My wine’s (not) bigger than your wine.
While some people think that a red wine must be massive and dense in order to be considered great, I am not one of them. In fact, I find that huge concentrations of fruit and excessive levels of alcohol only serve to obscure the expression of terroir, fatigue the palate and decrease a wine’s usefulness at the table. In contrast, a wine that possesses a harmonious balance of ripeness, alcohol and acidity expresses both fruit and soil character with greater clarity and detail; it refreshes the palate and invites you to drink more of it.
I think about this as I sit here drinking one of my favorite red wines: the Arbois Pupillin of Emmanuel Houillon, from the Jura region of France. Now, I realize that with its pale, almost partridge–eye color and mere 12.5 percent of alcohol, it barely qualifies as red wine for some people. I’m okay with that. This wine is utterly delicious, its dusty flavors of pomegranate and cranberry accented by an intense, nearly salty minerality and a fleetingly fragrant whiff of leather. Furthermore, I could drink the whole bottle tonight by myself (and believe me, I will), and wake up tomorrow feeling unencumbered and uncompromised. That idea is very appealing to me.
Vineyards around the village of Mesnay, Jura, France. I remember a winemaker once pouring me several pinot noirs in excess of 15 percent alcohol and saying proudly to me, “I’m looking for wines of intensity!” Unfortunately, he was confusing intensity with loudness. A wine can be intense in expression without needing weight; it can be concentrated in flavor without being large in body. Few wine–knowledgeable people would say that Joh. Jos. Prüm’s pungent, minerally Riesling Spätlese is lacking in intensity or concentration, even at only 8.5 percent alcohol. Think of it this way: In a movie theater, if someone whispers to you to shut up, it can be just as effective as if they had screamed.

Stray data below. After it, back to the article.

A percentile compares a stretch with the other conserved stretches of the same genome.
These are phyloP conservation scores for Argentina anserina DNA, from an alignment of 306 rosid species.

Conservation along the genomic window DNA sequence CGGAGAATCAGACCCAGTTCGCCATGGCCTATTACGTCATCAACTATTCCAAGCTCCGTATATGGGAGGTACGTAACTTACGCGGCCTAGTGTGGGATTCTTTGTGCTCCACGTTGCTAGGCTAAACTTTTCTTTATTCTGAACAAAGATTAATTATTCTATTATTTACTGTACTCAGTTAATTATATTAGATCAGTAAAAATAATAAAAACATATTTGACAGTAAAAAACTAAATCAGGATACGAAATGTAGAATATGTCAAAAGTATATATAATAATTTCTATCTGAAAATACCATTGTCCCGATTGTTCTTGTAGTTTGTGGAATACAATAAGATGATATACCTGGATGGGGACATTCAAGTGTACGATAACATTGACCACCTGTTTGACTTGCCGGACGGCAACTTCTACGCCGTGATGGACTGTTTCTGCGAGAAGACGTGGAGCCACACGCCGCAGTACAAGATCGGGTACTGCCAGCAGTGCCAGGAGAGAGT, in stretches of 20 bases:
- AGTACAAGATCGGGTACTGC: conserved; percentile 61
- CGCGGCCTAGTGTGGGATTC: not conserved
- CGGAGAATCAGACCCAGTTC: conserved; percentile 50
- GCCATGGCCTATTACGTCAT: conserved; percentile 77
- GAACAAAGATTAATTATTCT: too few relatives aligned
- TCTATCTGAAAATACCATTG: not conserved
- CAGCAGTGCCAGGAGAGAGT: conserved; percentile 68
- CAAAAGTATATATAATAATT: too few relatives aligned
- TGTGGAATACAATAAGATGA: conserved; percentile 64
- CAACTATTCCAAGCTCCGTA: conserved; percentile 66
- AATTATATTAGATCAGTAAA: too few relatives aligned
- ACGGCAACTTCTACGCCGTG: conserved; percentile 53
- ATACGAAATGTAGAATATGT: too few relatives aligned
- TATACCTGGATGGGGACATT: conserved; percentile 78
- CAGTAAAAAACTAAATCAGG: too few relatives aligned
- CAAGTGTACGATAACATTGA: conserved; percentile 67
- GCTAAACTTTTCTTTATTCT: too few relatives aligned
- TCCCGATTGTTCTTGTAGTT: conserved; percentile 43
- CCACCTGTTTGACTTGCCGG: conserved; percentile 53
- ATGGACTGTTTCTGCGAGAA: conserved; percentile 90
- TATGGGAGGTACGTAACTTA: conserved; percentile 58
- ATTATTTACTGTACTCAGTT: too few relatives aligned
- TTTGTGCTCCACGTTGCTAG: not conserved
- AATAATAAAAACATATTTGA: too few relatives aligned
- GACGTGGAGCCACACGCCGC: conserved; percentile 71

The Houillon Arbois doesn’t astound you with its complex array of components, nor would it score 95 points. It’s not that sort of wine. What it does demonstrate is a rare purity and individuality of character, expressed with quiet confidence, clarity and restraint. It makes me think of the novel A Maggot, in which John Fowles laments the passing of the old English definition of mediocrity as “a wise and decent moderation,” and warns that the modern day perversion and debasement of the word reflects an obsession with excess in our society that is unsustainable and ruinous. In a world where more is often equated with better, we seek wines of ever–greater ripeness, power and richness, yet such qualities rarely increase a wine’s expression of place or improve its ability to distinguish and articulate its attributes. In fact, they detract from a wine’s individuality and shift the emphasis from expression of identity to simply a greater accumulation of fruit flavor.
In a response to such wines of excess, as well as the language employed in describing them, a friend of mine has coined the term “gob–less.” When encountering a wine of particular finesse, balance and grace, one of his highest compliments is to say, “This wine has no gobs of anything. It’s utterly gob–less.” I love this sentiment. I need no gobs to fuel my hedonism. My Arbois Pupillin is completely devoid of gobs, and I couldn’t be enjoying it more.
This story was featured in W&S June 2008.
This story appears in the print issue of June 2008.
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